This is one of the photos in Sofia Valiente’s “Foreverglades” exhibit, running Saturdays and Sundays through Feb. 29, 2020, in downtown West Palm Beach. These men are among the former farmworkers from Jamaica who have taken root in Lake Harbor, the westernmost community in Palm Beach County. According to Valiente’s photo information, “Jamaicans were originally selected to work under contract in America and cut sugar cane by hand (see photo below). Heavy machinery has replaced that work, but some Jamaicans have stayed and built their lives in the Glades.” In 2010, Lake Harbor had a population of 45, according to www.city-data.com. / J.D. Vivian
A photography exhibit detailing pioneer life in the Glades opened Nov. 30 in downtown West Palm Beach. “Foreverglades” is the brainchild of writer/photographer Sofia Valiente, a Belle Glade resident who has written Rooted in the Muck, a book consisting of profiles and photos of Glades residents who played a significant role in that region; and Miracle Village, a book about a South Florida community of sex offenders, for which she won a World Press Photo Award.
The photo exhibit, which runs Saturdays and Sundays through Feb. 29, 2020, is housed in a replica of a 1920s steamboat — named Foreverglades — that was recently trucked up from Opa-Locka in Miami-Dade County. The pond where the boat is docked, on the north side of Howard Park, 1302 Parker Ave., once served as the Stub Canal Turning Basin (see photo below). In the early 1900s, boats and barges laden with produce from what is now the Everglades Agricultural Area traveled to downtown West Palm Beach on a series of narrow canals — most of which still exist.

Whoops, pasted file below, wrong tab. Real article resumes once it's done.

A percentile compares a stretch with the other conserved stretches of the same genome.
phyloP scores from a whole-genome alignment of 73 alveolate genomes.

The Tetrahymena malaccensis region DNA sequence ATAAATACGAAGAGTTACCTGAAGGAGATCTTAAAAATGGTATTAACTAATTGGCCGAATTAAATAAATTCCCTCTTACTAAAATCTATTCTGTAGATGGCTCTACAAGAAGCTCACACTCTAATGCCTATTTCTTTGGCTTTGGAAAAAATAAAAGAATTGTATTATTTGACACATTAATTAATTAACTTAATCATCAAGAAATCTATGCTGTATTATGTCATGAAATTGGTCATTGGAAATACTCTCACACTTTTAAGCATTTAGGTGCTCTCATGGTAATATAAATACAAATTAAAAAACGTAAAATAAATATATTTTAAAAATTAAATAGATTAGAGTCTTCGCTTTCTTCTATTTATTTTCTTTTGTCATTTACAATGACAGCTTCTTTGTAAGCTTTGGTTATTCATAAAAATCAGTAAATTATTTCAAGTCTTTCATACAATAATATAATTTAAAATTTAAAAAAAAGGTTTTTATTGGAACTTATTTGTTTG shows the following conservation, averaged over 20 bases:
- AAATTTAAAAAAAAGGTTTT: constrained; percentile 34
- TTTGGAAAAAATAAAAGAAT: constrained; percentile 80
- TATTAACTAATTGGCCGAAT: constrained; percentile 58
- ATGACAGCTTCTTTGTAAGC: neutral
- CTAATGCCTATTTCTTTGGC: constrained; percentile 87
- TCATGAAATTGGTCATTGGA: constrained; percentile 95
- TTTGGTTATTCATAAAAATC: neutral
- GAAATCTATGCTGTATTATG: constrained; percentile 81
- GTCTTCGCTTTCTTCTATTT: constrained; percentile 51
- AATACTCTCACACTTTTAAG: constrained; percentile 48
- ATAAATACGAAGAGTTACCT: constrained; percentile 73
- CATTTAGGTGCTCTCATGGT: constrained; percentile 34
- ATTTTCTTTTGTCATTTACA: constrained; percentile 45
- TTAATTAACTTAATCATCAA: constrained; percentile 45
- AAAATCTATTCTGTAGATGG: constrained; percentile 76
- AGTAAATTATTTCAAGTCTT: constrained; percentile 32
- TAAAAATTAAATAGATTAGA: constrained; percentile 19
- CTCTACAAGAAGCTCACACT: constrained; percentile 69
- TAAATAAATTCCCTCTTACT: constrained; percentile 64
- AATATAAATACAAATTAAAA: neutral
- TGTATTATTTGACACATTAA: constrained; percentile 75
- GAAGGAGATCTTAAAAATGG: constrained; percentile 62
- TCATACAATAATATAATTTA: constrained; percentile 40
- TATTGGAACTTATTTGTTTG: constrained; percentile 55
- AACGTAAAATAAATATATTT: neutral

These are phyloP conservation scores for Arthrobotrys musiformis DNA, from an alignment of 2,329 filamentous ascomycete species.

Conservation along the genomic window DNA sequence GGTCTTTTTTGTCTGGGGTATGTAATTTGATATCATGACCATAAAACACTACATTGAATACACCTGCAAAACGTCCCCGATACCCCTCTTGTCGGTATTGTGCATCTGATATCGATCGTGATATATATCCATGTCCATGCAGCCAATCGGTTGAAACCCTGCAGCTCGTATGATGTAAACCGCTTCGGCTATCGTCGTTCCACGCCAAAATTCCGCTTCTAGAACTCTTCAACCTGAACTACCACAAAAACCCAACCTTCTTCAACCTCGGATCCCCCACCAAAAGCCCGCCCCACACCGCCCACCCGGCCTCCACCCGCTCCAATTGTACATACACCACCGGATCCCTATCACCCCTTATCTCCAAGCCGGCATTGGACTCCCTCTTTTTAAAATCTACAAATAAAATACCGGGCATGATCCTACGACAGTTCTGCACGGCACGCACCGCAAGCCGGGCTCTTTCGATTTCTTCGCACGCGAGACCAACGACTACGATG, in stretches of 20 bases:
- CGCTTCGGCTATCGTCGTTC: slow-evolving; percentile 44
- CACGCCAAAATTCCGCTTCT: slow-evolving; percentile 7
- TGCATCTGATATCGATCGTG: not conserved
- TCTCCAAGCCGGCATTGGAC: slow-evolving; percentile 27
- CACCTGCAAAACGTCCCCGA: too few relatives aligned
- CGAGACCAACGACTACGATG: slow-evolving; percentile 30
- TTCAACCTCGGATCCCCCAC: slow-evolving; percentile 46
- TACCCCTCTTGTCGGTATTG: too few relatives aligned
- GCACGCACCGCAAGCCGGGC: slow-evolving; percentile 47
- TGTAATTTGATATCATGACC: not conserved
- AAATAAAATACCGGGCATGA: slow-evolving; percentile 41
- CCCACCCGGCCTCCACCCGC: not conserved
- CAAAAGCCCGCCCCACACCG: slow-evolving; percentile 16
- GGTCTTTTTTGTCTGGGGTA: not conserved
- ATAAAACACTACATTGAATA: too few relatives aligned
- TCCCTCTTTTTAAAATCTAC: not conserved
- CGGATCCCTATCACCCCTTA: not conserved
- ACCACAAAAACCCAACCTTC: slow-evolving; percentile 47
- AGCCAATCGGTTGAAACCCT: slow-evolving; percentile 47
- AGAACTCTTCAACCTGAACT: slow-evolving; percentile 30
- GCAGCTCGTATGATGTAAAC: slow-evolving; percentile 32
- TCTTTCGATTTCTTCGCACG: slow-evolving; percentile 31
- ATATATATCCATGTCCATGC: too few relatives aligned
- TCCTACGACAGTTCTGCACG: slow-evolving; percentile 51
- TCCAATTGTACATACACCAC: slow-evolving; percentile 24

Turning basin was once essential to feeding eastern Palm Beach County
From 1918 until about 1928, the boats dropped off their fruits and vegetables at docks in the turning basin. Then they turned around to head back to the Glades; the Stub Canal Turning Basin was the only place wide enough to do that. The opening of roads — basic though they were — to the Glades from West Palm Beach, and the horrific hurricane of 1928 — which destroyed the docks in the turning basin — put a halt to the boat traffic.
The “Foreverglades” photos depict the significant role that the Belle Glade region has played in the development of South Florida. But the Everglades Agricultural Area doesn’t benefit or feed only Floridians; during the winter growing season, in fact, the EAA provides about half of the produce that Americans — throughout the country — consume.
Valiente, who moved to Belle Glade in 2015, lives in an apartment near the city’s so-called “Ramp,” where farmworkers gather well before sunrise to find work. There, they bargain with field bosses over wages and what kind of crops they’ll harvest. Then they board buses that carry them to the fields.
Says Valiente about her exhibition: “Not until pioneers dredged canals and redirected the flow of Lake Okeechobee did this area become habitable. In this time capsule, history is present. Roots run deep, and the pioneer spirit can still be felt.”
Admission is free, but registration is required. “Foreverglades” is funded, in part, by the Knight Foundation, the Florida Department of State’s Division of Cultural Affairs, and the West Palm Beach Arts & Entertainment District.
For more information on “Foreverglades,” visit www.facebook.com/RootedintheMuck.
To order tickets, visit https://www.facebook.com/events/2272792043011588/?event_time_id=2272792049678254.